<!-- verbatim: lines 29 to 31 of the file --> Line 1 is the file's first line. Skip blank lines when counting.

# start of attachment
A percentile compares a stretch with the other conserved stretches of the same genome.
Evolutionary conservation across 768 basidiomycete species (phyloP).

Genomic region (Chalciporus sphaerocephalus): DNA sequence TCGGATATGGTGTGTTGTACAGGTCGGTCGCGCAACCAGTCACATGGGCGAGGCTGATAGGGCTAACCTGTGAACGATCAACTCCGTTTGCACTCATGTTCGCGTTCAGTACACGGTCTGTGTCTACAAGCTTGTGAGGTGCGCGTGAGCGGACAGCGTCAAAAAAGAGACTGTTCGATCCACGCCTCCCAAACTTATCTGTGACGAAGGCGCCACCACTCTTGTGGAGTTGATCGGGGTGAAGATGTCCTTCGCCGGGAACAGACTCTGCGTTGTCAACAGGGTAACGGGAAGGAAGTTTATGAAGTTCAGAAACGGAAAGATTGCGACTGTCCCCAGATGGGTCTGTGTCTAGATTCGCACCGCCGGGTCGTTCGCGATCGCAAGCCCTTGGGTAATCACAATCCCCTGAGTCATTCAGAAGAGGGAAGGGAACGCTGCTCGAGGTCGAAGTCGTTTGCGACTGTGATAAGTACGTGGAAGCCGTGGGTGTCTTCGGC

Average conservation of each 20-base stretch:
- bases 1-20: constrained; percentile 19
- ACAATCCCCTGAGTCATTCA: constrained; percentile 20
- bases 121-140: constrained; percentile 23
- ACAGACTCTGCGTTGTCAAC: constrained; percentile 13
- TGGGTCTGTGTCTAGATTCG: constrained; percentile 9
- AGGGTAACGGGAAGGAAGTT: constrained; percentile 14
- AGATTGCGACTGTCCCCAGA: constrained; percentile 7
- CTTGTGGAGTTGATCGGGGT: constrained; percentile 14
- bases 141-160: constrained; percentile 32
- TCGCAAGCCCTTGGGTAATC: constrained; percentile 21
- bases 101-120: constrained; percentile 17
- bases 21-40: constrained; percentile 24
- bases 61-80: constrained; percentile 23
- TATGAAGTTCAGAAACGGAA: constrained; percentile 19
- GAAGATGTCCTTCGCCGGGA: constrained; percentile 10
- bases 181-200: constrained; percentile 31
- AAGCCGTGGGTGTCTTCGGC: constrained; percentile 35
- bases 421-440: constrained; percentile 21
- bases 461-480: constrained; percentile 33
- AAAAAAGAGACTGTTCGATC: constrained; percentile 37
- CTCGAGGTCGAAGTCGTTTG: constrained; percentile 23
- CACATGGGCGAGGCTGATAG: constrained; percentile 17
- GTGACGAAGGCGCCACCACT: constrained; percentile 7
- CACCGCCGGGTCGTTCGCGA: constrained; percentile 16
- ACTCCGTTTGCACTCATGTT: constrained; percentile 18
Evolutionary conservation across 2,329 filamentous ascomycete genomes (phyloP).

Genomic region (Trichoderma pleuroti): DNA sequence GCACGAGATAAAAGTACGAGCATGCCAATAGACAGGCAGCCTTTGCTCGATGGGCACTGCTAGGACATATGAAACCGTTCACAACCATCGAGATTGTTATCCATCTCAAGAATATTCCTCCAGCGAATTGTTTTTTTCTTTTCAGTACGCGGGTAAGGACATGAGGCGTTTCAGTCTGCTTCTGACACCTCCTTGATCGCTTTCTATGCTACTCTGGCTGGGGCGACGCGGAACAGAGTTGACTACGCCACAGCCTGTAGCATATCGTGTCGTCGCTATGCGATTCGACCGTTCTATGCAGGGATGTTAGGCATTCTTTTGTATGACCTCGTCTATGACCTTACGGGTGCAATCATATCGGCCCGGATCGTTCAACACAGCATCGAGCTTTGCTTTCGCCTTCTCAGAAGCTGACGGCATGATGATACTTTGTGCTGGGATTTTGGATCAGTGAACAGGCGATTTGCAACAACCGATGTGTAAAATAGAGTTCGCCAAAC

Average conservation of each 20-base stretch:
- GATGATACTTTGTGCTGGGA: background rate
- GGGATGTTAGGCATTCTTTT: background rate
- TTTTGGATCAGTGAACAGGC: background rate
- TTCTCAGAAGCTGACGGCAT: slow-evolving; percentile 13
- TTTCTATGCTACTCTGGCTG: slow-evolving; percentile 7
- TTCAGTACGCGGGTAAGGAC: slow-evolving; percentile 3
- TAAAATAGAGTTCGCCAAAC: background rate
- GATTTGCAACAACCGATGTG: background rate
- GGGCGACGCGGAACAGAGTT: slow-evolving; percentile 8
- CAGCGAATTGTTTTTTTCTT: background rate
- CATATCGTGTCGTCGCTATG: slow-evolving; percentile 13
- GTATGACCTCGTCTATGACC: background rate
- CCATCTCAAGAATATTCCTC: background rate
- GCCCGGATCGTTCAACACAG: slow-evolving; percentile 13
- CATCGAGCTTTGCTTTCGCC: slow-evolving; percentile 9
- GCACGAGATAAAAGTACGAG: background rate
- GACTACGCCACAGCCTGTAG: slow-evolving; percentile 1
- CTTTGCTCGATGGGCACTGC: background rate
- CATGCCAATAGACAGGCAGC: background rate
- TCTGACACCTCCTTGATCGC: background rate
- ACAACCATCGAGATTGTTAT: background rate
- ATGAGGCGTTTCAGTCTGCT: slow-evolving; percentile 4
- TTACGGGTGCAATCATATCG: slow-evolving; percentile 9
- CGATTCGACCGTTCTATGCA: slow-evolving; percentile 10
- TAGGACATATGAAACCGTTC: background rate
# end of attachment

- ACTCCGTTTGCACTCATGTT: constrained; percentile 18
Evolutionary conservation across 2,329 filamentous ascomycete genomes (phyloP).

Genomic region (Trichoderma pleuroti): DNA sequence GCACGAGATAAAAGTACGAGCATGCCAATAGACAGGCAGCCTTTGCTCGATGGGCACTGCTAGGACATATGAAACCGTTCACAACCATCGAGATTGTTATCCATCTCAAGAATATTCCTCCAGCGAATTGTTTTTTTCTTTTCAGTACGCGGGTAAGGACATGAGGCGTTTCAGTCTGCTTCTGACACCTCCTTGATCGCTTTCTATGCTACTCTGGCTGGGGCGACGCGGAACAGAGTTGACTACGCCACAGCCTGTAGCATATCGTGTCGTCGCTATGCGATTCGACCGTTCTATGCAGGGATGTTAGGCATTCTTTTGTATGACCTCGTCTATGACCTTACGGGTGCAATCATATCGGCCCGGATCGTTCAACACAGCATCGAGCTTTGCTTTCGCCTTCTCAGAAGCTGACGGCATGATGATACTTTGTGCTGGGATTTTGGATCAGTGAACAGGCGATTTGCAACAACCGATGTGTAAAATAGAGTTCGCCAAAC